YOUR WEEKLY BRIEFING FROM PARLEY
Two weeks ago, we reported on the surreal floating carpet of freshly-erupted volcanic rock discovered by a couple sailing in the southwestern Pacific Ocean, and how it might benefit the Great Barrier Reef. Now, new research is revealing another surprising effect volcanic eruptions could have on our oceans.
The eruption of the Kīlauea volcano in Hawai’i last year produced the equivalent of 320,000 Olympic-size swimming pools of lava. Much of it ended up flowing into the Pacific Ocean, creating plumes of acidic, glassy steam in the process. Researchers found the eruption also unexpectedly coincided with an explosion in the population of phytoplankton, a diverse array of sea surface-dwelling, sunlight-drinking microscopic organisms. This massive bloom began just three days after lava from Kilauea first touched the sea. It expanded rapidly, stretching nearly 100 miles offshore in just two weeks.
Meanwhile, satellite data from the NOAA Coral Reef Watch program indicates coral reefs in the Northwestern Hawaiian Islands are experiencing a major bleaching event. The National Coral Reef Monitoring Program surveyed the Papahānaumokuākea Marine National Monument and found extensive bleaching. At Kure Atoll, the northernmost atoll in the archipelago, almost 100% of shallow-water corals are bleached. Severe coral bleaching is predicted to extend across the Hawaiian Archipelago, including the populated main Hawaiian Islands.
Worms fail to thrive in earth containing microplastics, new research has shown, adding to the growing body of evidence of impacts from the increasingly widespread contaminants on the natural world. Scientists found that worms placed in soil loaded with high density polyethylene (HDPE) – a common plastic used for bags and bottles – for 30 days lost about 3% of their body weight, compared with a control sample of similar worms placed in similar soil without HDPE. If the presence of microplastics inhibits earthworm growth, it could have implications for soil health and farming.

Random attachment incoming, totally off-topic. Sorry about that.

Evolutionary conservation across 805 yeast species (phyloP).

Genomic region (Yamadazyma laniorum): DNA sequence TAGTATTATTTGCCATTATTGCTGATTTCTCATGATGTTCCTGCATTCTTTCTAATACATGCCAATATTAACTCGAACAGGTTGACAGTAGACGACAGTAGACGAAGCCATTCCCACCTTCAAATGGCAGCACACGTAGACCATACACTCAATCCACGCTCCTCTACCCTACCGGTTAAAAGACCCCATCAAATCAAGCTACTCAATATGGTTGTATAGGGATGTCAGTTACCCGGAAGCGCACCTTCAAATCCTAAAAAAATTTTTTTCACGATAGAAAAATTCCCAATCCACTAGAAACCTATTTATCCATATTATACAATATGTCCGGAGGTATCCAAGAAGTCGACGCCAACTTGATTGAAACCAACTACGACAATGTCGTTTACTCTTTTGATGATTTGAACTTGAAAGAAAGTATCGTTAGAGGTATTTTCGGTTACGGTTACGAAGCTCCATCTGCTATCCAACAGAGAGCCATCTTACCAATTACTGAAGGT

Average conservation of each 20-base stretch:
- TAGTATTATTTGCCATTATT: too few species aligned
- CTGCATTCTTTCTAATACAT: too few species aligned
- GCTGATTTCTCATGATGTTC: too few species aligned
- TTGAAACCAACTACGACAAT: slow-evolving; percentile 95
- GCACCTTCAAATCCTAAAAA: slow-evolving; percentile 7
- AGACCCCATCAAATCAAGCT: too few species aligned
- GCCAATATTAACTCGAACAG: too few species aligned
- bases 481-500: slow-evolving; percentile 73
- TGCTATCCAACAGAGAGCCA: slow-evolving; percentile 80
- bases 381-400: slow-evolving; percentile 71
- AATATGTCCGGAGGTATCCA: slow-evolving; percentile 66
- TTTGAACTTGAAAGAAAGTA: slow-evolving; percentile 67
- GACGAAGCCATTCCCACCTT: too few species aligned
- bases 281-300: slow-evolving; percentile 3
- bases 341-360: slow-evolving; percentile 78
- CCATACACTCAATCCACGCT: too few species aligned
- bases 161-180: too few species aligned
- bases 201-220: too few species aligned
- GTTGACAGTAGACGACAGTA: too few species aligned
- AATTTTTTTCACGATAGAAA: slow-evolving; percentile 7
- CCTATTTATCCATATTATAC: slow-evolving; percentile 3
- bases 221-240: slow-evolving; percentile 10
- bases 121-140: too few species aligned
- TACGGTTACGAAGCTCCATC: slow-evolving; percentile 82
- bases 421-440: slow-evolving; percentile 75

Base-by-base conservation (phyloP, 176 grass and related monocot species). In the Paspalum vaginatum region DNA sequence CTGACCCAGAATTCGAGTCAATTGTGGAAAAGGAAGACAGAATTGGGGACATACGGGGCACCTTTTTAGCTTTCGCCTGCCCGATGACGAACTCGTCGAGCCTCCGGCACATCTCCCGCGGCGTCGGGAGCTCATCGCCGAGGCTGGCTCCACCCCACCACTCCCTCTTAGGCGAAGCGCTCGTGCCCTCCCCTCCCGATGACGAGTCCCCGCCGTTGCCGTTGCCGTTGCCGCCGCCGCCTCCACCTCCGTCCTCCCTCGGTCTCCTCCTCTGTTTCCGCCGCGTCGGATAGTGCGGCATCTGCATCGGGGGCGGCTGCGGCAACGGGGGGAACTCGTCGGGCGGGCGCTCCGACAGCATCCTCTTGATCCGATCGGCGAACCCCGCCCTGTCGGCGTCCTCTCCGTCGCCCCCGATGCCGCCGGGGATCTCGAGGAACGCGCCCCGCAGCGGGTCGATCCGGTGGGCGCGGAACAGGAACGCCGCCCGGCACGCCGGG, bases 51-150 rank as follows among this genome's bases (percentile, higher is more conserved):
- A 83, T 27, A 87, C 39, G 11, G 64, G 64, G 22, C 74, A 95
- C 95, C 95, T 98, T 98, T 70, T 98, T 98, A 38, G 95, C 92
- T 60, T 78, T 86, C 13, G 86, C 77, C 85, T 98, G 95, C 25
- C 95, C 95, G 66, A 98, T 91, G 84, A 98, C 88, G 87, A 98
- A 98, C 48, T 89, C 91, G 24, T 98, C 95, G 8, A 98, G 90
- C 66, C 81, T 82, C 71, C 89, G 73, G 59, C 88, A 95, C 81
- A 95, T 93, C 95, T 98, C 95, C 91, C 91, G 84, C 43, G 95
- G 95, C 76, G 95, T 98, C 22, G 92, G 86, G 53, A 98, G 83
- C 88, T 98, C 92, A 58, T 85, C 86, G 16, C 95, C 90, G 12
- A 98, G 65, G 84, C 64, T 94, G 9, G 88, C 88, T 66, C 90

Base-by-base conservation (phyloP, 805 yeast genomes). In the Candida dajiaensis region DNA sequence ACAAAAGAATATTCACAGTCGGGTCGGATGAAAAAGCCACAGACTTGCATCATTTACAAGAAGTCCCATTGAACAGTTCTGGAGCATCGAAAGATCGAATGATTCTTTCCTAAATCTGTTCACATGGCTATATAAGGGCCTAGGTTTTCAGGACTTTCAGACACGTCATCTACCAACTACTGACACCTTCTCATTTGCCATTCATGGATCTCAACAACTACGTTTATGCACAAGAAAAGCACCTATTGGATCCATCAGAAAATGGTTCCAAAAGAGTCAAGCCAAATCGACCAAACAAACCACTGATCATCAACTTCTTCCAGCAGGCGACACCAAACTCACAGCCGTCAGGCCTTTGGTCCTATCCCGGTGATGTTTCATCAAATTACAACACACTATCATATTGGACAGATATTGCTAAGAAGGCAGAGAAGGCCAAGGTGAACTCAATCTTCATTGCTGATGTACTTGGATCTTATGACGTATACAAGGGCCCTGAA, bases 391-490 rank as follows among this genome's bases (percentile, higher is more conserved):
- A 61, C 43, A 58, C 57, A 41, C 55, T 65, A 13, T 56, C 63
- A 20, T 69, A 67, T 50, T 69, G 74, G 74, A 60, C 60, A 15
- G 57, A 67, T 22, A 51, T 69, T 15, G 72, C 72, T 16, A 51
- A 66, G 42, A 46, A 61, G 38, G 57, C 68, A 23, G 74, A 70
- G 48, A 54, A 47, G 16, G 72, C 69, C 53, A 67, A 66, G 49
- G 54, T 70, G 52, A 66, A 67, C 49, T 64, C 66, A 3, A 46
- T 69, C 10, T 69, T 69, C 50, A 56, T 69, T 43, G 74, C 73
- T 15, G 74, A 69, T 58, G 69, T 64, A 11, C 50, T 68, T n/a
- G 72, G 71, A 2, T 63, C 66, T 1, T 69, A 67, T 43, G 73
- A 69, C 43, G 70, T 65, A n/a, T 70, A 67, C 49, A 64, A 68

Japanese scientists have confirmed that a new whale species has been identified as 'Black Baird's beaked whale' after carrying out DNA testing. The new species has often been spotted by whalers in the north Pacific Ocean, but it has never before been officially recognised as it continued to elude researchers. The carcasses of several unidentified whales continued to wash up on the shores of Hokkaido.
Parley collaborator Ian Urbina’s The Outlaw Ocean recently made the New York Times Bestseller List, and this week The Guardian has an excerpt featuring the story of a deep sea fishing fleet and the conditions onboard. As he reports, “the vastness of the seas makes it difficult to chase down bad actors – finding the criminals in the first place is often impossible.”
Header image by Sebastien Gabriel